Nigeria’s territorial integrity, as well as the safety and security of the lives of millions of its citizens, is under military threat from an assortment of terrorists. The country’s Northeast zone has been under terrorist attacks from Boko Haram (and more recently in an alliance with the Islamic State West Africa Province, ISWAP) for the past 12 years. In the Northwest, terrorists euphemistically termed “bandits” increasingly hold sway. In addition, terrorist “herdsmen” have spread out across the country, mainly in the Middle Belt and the Southwest and Southeast zones, attacking, killing and maiming civilian populations, appropriating farmlands and sacking communities from ancestral enclaves. Despite the gallant efforts of Nigeria’s Armed Forces, they have not been able to subdue and prevent continuing terrorist attacks in the manner a strong state should.
Without fixing the fundamental challenge of the decline of nationhood, it will be difficult for Nigeria to make real progress on any other front including security. The reality is that perceptions of symbolisms, gestures, fairness and others, including in the distribution of important political and security appointments, often matter highly in nation building.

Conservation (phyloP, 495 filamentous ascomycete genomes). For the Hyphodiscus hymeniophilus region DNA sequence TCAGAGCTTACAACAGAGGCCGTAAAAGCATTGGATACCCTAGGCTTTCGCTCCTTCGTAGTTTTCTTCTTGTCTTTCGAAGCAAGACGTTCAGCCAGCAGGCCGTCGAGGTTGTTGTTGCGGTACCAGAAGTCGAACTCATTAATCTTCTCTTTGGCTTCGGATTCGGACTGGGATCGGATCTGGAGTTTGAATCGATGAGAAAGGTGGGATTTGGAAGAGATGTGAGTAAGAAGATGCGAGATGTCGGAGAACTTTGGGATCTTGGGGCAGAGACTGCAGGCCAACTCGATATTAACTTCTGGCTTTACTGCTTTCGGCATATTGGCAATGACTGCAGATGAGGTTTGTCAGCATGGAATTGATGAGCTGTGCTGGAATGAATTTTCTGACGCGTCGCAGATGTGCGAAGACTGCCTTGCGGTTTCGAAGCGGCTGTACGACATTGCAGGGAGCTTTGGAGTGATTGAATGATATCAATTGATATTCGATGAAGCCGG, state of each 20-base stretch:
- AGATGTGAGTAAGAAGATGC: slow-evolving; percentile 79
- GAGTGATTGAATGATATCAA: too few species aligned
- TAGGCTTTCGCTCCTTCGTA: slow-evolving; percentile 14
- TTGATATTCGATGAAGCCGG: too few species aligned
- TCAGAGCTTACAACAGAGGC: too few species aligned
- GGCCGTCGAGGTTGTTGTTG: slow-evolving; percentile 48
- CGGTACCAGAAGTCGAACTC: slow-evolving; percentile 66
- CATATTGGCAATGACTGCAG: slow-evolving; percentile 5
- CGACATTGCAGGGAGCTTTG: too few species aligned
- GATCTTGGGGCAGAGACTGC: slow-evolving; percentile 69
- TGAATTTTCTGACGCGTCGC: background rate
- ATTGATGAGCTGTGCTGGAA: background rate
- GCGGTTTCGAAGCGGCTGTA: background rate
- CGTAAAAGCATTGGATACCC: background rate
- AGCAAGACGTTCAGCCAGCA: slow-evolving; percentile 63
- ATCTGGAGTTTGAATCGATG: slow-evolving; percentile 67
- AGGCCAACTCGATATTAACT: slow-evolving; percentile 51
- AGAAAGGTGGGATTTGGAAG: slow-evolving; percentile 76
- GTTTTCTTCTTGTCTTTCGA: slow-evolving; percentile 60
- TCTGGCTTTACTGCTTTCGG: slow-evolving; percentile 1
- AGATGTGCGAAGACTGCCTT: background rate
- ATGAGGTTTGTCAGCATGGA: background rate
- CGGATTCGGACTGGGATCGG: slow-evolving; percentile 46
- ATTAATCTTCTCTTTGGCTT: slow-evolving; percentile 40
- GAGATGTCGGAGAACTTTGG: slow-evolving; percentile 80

Distorted democratic development
Our democracy, restored in 1999, has overall not served the purpose of the formation of a stable truly democratic order characterized by state-building with strong institutions, respect for the rule of law, and truly accountable governance. It also has not led to economic development and structural economic transformation, although we experienced relatively strong economic growth rates in the 2000s and the early years of this decade, which coincided with the commodity super cycle.
What we have had is civilian rule, a semi-democracy at best. Politics has been a contestation for personalized unaccountable power by factions of a political elite for the purpose of corrupt self-enrichment, control of patronage and the creation of economic rents with instruments of state authority. There exist no real political ideologies, no real capacity for leadership, that can transform Nigeria’s increasingly impoverished society, and little evidence of good governance as a vehicle for the expression of such leadership. Elections have been all too frequently rigged.
The decline of state capacity and the elite class